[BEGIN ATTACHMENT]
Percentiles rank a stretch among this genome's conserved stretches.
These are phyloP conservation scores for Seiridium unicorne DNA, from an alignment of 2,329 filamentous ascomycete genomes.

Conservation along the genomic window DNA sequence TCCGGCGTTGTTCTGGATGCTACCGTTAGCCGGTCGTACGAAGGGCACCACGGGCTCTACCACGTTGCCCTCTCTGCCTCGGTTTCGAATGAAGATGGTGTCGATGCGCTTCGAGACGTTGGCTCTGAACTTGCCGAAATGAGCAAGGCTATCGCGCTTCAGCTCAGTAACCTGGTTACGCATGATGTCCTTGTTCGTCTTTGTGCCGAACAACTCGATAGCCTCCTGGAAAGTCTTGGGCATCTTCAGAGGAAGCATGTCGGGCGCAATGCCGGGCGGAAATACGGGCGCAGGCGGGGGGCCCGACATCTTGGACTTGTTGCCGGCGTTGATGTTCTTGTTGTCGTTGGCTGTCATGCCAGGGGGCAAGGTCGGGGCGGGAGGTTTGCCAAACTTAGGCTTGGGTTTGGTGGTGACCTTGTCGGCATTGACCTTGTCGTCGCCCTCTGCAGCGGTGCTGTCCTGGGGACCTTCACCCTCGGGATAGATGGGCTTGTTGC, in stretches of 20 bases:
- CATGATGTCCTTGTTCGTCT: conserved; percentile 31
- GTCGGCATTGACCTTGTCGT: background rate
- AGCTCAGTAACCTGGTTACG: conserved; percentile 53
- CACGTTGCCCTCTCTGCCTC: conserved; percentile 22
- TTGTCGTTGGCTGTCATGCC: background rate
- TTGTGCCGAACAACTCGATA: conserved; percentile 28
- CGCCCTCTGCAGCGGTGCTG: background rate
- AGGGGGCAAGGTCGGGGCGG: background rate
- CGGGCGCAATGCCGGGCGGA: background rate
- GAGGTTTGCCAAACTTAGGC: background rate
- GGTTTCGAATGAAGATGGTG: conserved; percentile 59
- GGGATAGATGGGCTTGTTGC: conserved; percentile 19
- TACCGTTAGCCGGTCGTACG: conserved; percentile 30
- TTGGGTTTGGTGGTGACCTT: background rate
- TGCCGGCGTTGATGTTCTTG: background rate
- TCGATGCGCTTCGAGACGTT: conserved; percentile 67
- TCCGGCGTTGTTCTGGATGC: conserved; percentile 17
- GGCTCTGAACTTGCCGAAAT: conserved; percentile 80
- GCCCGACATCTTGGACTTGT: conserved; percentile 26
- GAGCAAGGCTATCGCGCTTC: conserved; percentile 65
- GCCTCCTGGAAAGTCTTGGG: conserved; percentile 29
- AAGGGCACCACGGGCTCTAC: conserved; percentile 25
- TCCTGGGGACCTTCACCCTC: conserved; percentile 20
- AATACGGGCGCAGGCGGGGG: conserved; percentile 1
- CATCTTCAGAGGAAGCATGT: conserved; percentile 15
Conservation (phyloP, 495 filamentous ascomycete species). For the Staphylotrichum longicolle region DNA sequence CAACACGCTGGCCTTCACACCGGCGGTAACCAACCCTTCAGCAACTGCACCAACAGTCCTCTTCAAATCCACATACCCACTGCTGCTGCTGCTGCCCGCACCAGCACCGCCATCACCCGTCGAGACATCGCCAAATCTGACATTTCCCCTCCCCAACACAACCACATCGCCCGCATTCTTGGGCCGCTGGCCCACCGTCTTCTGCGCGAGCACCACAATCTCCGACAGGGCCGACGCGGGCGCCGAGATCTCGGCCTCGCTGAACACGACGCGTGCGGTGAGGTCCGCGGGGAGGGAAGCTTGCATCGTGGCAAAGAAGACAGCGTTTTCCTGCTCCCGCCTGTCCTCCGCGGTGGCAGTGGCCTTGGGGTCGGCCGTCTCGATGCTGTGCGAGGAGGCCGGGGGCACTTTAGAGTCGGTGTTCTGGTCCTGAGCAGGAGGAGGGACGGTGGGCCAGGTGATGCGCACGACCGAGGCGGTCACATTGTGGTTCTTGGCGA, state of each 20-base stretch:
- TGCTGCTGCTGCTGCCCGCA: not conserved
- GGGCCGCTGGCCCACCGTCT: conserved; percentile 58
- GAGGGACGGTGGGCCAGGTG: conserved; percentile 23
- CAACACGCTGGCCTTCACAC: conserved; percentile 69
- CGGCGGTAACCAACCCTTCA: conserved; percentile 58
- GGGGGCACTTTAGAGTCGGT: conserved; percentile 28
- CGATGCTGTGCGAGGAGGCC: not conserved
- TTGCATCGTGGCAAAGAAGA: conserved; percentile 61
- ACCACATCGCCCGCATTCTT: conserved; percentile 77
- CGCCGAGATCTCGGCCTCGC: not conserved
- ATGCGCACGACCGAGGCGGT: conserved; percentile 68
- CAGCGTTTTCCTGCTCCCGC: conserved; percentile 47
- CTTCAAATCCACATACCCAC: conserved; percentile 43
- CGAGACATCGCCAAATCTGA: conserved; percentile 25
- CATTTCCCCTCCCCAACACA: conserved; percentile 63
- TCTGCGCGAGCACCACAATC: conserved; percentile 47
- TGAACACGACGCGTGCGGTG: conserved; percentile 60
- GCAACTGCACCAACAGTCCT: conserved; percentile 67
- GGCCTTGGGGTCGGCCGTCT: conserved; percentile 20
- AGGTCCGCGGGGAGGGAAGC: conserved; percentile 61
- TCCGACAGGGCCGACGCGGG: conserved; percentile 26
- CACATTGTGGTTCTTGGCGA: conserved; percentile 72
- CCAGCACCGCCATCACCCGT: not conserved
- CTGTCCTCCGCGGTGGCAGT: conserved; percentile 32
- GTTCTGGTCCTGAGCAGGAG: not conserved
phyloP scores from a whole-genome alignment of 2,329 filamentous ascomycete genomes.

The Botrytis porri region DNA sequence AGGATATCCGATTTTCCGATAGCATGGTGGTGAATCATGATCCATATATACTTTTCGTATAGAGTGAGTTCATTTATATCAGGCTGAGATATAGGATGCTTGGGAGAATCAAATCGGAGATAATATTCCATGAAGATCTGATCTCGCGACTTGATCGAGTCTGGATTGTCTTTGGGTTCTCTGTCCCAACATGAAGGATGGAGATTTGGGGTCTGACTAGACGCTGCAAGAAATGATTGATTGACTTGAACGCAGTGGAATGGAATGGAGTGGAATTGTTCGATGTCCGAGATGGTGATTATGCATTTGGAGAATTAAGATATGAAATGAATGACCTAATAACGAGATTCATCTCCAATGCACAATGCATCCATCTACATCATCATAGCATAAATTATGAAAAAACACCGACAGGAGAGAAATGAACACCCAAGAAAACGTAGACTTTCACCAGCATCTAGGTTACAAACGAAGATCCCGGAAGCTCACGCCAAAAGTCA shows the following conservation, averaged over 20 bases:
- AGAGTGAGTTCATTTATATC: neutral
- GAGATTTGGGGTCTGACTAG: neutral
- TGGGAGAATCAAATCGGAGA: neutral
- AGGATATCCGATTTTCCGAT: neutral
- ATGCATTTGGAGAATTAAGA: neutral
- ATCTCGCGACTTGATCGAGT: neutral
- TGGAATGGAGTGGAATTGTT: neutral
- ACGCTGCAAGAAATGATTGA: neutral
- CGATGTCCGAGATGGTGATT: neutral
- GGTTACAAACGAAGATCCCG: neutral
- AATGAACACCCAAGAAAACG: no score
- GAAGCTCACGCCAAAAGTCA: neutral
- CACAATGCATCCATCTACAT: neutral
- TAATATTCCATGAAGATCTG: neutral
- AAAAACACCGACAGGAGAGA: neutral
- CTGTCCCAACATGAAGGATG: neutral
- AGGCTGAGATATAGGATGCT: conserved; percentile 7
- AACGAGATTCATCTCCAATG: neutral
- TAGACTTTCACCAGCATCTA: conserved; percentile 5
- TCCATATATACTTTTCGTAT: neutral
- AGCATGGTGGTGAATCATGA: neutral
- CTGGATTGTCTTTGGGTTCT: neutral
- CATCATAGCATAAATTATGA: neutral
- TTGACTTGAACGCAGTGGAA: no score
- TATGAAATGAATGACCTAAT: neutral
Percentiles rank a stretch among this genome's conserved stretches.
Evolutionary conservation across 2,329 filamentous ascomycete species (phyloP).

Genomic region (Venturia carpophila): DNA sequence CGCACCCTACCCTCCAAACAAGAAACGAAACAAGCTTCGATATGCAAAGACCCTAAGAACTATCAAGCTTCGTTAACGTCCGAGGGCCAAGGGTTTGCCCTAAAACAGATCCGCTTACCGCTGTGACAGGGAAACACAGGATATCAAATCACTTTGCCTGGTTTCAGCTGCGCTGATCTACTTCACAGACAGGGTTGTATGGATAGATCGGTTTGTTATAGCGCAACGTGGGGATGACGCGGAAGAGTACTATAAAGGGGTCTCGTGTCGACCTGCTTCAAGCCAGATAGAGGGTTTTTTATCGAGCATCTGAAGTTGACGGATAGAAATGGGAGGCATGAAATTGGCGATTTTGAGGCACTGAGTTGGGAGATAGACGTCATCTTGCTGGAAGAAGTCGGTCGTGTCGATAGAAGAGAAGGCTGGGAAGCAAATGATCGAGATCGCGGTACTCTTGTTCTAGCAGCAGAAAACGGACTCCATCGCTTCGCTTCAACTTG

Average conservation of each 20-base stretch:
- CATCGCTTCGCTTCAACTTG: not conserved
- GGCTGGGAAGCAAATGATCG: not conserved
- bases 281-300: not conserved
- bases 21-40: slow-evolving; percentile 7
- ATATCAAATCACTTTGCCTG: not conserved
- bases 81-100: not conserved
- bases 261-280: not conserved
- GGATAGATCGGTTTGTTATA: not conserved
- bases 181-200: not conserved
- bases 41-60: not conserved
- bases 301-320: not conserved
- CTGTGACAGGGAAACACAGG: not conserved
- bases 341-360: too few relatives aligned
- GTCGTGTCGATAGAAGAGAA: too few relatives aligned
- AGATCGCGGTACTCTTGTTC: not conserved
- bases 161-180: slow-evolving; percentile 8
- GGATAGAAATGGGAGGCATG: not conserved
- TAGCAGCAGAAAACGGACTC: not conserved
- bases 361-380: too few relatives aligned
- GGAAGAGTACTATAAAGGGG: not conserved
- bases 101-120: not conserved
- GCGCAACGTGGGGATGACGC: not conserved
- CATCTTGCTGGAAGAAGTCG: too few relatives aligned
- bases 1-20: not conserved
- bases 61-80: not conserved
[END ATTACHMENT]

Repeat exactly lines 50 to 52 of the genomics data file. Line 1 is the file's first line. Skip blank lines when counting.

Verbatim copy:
- TCCGACAGGGCCGACGCGGG: conserved; percentile 26
- CACATTGTGGTTCTTGGCGA: conserved; percentile 72
- CCAGCACCGCCATCACCCGT: not conserved